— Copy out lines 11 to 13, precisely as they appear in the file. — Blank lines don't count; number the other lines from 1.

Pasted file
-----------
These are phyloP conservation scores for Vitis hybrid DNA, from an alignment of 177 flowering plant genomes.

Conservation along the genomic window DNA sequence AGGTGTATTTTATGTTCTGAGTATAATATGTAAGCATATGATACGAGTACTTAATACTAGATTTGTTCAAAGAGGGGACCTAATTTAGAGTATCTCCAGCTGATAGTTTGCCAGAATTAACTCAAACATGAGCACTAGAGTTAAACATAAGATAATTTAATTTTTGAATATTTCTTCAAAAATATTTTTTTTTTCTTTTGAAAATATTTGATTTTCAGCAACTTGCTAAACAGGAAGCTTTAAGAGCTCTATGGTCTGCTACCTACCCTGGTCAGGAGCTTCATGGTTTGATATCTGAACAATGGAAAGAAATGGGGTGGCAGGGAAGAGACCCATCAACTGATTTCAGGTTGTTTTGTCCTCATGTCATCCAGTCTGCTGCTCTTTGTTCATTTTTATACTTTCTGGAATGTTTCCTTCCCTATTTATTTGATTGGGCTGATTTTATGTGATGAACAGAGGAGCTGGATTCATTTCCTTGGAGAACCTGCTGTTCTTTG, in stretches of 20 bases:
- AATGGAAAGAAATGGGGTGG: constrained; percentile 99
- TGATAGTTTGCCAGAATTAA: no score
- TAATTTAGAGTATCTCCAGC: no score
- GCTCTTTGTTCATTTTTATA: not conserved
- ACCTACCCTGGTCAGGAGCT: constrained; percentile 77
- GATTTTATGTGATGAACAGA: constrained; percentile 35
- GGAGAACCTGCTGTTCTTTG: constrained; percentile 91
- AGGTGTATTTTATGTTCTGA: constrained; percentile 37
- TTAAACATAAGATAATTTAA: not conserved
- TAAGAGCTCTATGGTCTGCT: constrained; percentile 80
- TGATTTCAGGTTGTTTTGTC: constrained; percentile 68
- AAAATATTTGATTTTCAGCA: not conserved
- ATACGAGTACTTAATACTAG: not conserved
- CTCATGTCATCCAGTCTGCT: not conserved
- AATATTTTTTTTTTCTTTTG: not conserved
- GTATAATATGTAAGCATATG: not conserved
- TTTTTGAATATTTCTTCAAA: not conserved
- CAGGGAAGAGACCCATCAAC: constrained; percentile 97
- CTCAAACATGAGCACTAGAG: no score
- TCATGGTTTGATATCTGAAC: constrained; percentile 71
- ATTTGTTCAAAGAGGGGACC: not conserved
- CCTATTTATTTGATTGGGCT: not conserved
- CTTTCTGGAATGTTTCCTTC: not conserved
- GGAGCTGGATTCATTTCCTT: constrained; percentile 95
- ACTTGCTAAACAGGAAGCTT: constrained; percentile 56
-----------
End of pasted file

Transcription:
- TTAAACATAAGATAATTTAA: not conserved
- TAAGAGCTCTATGGTCTGCT: constrained; percentile 80
- TGATTTCAGGTTGTTTTGTC: constrained; percentile 68